Deep in southern latitudes, in a desolate corner of Cumberland Bay on the east coast of the sub-Antarctic island of South Georgia, hard by the rotting quays of the abandoned whaling station of Grytviken and almost within a stone's throw of the grave of Sir Ernest Shackleton, lie three forsaken steam ships: rusting remnants of our industrial past, unique survivals from a vanished age of steam at sea. One of these ships is 'Viola', the sole surviving Hull steam trawler from the huge fleet which put 'fish & chips' on Britain's plates more than a hundred years ago.
In this absorbing account, maritime historians Robb Robinson and Ian Hart describe her ancestry and origins in the Victorian and Edwardian North Sea fishery - vividly depicting life for her crew in the most dangerous industry of its time; they record her Great War service as a U-boat hunter - one of the many merchant vessels largely unsung for their contribution, and often sacrifice, in wartime; and they recount her subsequent career hunting whales off West Africa, then later sealing and exploration work in the South Atlantic, before her final abandonment in South Georgia. Here she became quarry for the infamous Argentine scrap metal expedition of 1982, in the initiating action of the Falklands War.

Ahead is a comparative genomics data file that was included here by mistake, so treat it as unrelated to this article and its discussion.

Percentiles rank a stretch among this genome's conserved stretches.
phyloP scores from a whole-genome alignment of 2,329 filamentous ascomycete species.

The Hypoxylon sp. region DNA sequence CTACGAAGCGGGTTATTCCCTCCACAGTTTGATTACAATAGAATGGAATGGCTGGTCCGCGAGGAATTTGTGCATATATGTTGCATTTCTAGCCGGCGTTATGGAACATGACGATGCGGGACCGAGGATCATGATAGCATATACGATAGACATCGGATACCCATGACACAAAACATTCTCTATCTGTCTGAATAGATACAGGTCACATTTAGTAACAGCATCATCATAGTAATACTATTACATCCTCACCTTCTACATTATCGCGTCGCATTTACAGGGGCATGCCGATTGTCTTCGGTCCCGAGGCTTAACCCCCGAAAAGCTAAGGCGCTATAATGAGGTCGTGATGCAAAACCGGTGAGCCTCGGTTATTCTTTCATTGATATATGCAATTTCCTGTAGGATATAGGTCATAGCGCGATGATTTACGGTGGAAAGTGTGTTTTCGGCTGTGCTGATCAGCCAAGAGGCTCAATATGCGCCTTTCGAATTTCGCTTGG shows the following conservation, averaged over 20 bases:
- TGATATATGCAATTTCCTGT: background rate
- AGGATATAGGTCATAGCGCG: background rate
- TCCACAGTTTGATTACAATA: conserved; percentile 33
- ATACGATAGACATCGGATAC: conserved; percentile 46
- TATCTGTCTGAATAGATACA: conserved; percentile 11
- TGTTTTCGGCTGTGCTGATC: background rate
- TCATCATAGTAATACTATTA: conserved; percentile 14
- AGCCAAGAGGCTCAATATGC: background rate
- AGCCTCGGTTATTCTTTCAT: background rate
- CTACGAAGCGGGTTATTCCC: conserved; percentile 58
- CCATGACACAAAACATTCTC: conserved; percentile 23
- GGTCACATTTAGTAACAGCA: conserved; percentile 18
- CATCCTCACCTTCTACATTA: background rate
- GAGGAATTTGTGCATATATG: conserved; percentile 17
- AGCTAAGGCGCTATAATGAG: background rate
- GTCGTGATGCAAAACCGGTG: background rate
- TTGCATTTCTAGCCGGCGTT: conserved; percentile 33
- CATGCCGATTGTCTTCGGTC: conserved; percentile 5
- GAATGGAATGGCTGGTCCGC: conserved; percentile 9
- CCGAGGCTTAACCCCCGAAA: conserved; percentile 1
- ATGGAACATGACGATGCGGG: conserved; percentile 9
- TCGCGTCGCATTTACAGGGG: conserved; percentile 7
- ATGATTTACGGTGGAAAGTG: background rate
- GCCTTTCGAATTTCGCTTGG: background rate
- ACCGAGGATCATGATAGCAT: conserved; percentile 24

This improbable yet true story of a humble working vessel and those involved with her is a highly readable work of social, as well as maritime, history.